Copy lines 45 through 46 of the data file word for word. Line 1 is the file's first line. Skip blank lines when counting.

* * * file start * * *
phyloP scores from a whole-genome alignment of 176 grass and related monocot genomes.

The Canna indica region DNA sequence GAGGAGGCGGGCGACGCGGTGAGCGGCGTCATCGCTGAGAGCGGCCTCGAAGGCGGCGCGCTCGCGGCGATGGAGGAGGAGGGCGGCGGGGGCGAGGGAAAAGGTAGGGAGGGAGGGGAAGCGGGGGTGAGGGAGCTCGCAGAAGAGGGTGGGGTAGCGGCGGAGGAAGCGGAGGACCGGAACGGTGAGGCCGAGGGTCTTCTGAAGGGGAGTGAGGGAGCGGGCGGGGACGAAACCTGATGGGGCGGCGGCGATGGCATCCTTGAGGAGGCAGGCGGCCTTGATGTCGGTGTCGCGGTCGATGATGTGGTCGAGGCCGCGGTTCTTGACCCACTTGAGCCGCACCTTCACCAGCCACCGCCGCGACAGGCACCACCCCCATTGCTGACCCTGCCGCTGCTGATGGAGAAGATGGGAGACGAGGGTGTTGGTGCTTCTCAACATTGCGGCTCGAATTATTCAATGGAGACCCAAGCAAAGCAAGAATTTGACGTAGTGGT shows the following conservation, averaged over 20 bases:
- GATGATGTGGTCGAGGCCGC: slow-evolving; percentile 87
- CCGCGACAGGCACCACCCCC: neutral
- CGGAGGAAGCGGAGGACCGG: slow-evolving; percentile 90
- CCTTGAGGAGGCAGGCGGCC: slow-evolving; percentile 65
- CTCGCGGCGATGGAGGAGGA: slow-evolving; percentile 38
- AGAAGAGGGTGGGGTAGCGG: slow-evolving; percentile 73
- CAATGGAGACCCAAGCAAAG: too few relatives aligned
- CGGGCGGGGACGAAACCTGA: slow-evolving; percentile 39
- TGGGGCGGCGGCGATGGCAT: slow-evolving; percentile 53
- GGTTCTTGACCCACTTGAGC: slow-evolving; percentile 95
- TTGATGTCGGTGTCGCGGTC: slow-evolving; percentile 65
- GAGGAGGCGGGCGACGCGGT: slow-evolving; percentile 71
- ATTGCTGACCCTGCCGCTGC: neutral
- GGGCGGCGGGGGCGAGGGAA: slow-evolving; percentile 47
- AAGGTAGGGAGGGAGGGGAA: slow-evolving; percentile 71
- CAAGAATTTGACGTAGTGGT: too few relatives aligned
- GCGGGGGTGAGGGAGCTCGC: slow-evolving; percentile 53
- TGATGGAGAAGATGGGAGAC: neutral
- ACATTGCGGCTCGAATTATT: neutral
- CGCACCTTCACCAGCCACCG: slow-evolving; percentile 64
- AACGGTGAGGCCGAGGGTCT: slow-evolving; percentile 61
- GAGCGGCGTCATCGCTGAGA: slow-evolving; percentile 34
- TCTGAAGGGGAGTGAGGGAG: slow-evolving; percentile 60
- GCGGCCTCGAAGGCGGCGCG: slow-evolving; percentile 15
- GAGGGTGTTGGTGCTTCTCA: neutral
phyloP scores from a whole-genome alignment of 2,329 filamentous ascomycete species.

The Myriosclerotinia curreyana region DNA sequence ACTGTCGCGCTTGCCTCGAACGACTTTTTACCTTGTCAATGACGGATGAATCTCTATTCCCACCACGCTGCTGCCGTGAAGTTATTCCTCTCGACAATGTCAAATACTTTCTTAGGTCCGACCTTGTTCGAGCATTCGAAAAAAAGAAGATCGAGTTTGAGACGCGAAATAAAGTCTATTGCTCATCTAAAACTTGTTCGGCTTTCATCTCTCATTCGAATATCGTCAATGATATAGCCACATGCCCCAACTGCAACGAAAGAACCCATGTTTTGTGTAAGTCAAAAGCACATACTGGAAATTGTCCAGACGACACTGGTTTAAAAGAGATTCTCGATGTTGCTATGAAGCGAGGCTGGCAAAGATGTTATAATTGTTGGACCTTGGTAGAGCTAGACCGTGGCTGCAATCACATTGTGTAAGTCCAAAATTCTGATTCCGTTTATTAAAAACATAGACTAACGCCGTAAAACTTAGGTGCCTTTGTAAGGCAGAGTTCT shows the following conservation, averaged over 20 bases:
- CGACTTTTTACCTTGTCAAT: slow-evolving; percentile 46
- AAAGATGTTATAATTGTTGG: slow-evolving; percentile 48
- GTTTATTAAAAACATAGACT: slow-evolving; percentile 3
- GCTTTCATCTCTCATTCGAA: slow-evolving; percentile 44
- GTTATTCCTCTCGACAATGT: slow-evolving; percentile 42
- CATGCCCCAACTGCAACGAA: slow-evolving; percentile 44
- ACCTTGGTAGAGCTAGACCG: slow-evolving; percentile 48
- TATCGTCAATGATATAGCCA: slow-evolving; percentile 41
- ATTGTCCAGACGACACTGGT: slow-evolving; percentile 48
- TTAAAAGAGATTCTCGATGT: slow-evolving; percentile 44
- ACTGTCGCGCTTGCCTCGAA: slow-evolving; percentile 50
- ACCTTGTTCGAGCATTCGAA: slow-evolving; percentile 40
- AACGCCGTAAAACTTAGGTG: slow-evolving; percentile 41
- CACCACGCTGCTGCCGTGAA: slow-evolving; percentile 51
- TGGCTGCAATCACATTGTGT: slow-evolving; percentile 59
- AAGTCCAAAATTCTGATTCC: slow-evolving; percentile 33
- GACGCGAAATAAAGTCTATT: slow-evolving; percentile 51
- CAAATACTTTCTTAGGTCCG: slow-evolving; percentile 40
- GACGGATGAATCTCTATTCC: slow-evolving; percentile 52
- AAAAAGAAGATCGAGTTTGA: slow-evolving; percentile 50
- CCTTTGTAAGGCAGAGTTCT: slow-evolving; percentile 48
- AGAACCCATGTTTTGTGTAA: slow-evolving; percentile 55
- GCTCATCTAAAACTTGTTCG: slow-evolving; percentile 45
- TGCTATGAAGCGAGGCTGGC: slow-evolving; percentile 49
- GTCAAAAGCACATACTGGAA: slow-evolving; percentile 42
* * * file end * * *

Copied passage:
- AAGTCCAAAATTCTGATTCC: slow-evolving; percentile 33
- GACGCGAAATAAAGTCTATT: slow-evolving; percentile 51